Around one fifth of the Central Retinal Vein Occlusions (CRVO) and a significant amount of Branch Retinal Vein Occlusions (BRVO) are classified as ischemic via Fluorescein Angiography (FA), and characterized by a reduced perfusion of the retina [1-3]. Central retinal vein occlusions are classified as ischemic CRVO when a capillary non-perfusion area is > 10-disc areas and BRVOs are classified as ischemic BRVO when a capillary non-perfusion area is > 5-disc areas, detected in fluorescein angiography according to previous studies [1-3]. Most important complications of ischemic Retinal Vein Occlusions (RVO) are Macular Edema (ME) and ocular neovascularizations [3]. Ocular neovascularizations secondary to ischemic RVOs are conventionally treated with panretinal laser photocoagulation for CRVO, and scatter laser photocoagulation for BRVO [3]. However, the treatment options for ME edema secondary to ischemic RVO are still a debate. Focal laser photocoagulation, some surgical approaches, and intravitreal injections of steroids and anti-Vascular Endothelial Growth Factors (anti-VEGF) are the treatments evaluated for ME secondary to RVO [4-15]. However, pivotal multicenter studies regarding about the efficacy of intravitreal injections of steroids and anti-VEGF agents in ME secondary to RVO usually excluded the patients with ischemic RVO [14,15]. Soon after these studies, some authors evaluated the efficacy of intravitreal treatment in the ischemic subgroup of RVO patients [2,5,7-13]. In this case control study, we aimed to compare the real-life outcomes of Intravitreal Ranibizumab (IVR) and Intravitreal Dexamethasone Implant (IDI) treatments in patients with ME secondary to RVO.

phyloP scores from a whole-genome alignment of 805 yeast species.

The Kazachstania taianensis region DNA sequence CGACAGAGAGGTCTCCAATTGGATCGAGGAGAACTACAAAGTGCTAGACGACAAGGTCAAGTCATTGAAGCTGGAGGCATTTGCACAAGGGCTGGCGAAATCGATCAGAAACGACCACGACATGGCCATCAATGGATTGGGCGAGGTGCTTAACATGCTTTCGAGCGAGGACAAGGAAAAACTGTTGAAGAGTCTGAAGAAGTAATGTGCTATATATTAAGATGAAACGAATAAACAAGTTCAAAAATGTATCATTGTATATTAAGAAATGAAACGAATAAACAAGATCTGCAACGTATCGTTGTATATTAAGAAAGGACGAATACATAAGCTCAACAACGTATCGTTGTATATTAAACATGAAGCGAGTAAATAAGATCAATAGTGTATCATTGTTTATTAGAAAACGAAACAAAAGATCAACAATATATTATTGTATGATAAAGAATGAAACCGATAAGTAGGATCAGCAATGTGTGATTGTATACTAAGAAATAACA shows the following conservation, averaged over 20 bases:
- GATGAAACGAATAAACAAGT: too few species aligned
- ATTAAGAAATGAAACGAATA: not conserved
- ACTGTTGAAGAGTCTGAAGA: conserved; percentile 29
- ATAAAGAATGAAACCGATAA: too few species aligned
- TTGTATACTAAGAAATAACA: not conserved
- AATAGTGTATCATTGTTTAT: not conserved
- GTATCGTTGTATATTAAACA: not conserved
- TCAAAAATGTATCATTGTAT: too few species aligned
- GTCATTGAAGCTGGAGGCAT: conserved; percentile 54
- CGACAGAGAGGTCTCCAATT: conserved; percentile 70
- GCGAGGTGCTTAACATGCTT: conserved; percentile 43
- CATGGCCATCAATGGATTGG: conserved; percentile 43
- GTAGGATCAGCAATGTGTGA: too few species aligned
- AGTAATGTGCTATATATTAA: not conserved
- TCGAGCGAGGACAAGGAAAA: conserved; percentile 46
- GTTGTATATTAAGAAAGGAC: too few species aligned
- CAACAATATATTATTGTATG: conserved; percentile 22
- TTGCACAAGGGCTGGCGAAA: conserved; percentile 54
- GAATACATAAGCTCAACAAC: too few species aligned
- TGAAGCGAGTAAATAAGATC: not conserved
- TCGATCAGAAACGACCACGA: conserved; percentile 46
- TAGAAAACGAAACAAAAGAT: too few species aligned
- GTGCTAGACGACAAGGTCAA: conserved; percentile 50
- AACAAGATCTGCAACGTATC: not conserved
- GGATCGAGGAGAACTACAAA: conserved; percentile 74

Methods


Medical records of patients who had ME secondary to IRVO, and underwent IVR or IDI treatment between January 2014 and December 2015 were reviewed in this retrospective case-control study. Treatment naive IRVO patients who had a macular edema < 3 months at first admission, had a follow-up time at least 12 months were included. Patients who had another retinal disease (e.g., diabetic retinopathy, vitreomacular surface disorder), or non-ischemic RVO were not included. Written informed consent for treatment was obtained from all of the patients, and the study adhered to the tenets of Declaration of Helsinki.

Data collected from patients' records included, age, gender, Best Corrected Visual Acuity (BCVA), and Central Retinal Thickness (CRT) at baseline, month 3, 6, 9, and 12, and number of visits and injections.

All patients underwent standardized examination, including measurement of BCVA using a projection chart at 4 meters, slit-lamp biomicroscopy and fundus examination, and measurement of Intraocular Pressure (IOP) via applanation tonometry. Fundus photography, fluorescein angiography (HRA-2; Heidelberg Engineering, Heidelberg, Germany), and Optical Coherence tomography (OCT) imaging (Spectralis; Heidelberg Engineering, Heidelberg, Germany) were performed before treatment. All examinations were repeated at all visits, with exception of fluorescein angiography, which was repeated only when cause of VA deterioration could not be clarified in clinical examination or with other imaging methods. OCT was used to measure CRT, which was defined as mean thickness of the neurosensory retina in central 1 mm diameter region, and was computed via OCT mapping software provided with device. Fluorescein angiography was inspected for capillary dropout zones at the fovea and peripheral retina, and for leakage, which were accepted as causes of ME. Type of disease was defined as ischemic RVO if ischemic area was ≥ 5-disc areas in branch retinal vein occlusion patients, or ≥ 10-disc areas in central retinal vein occlusion patients [1-3].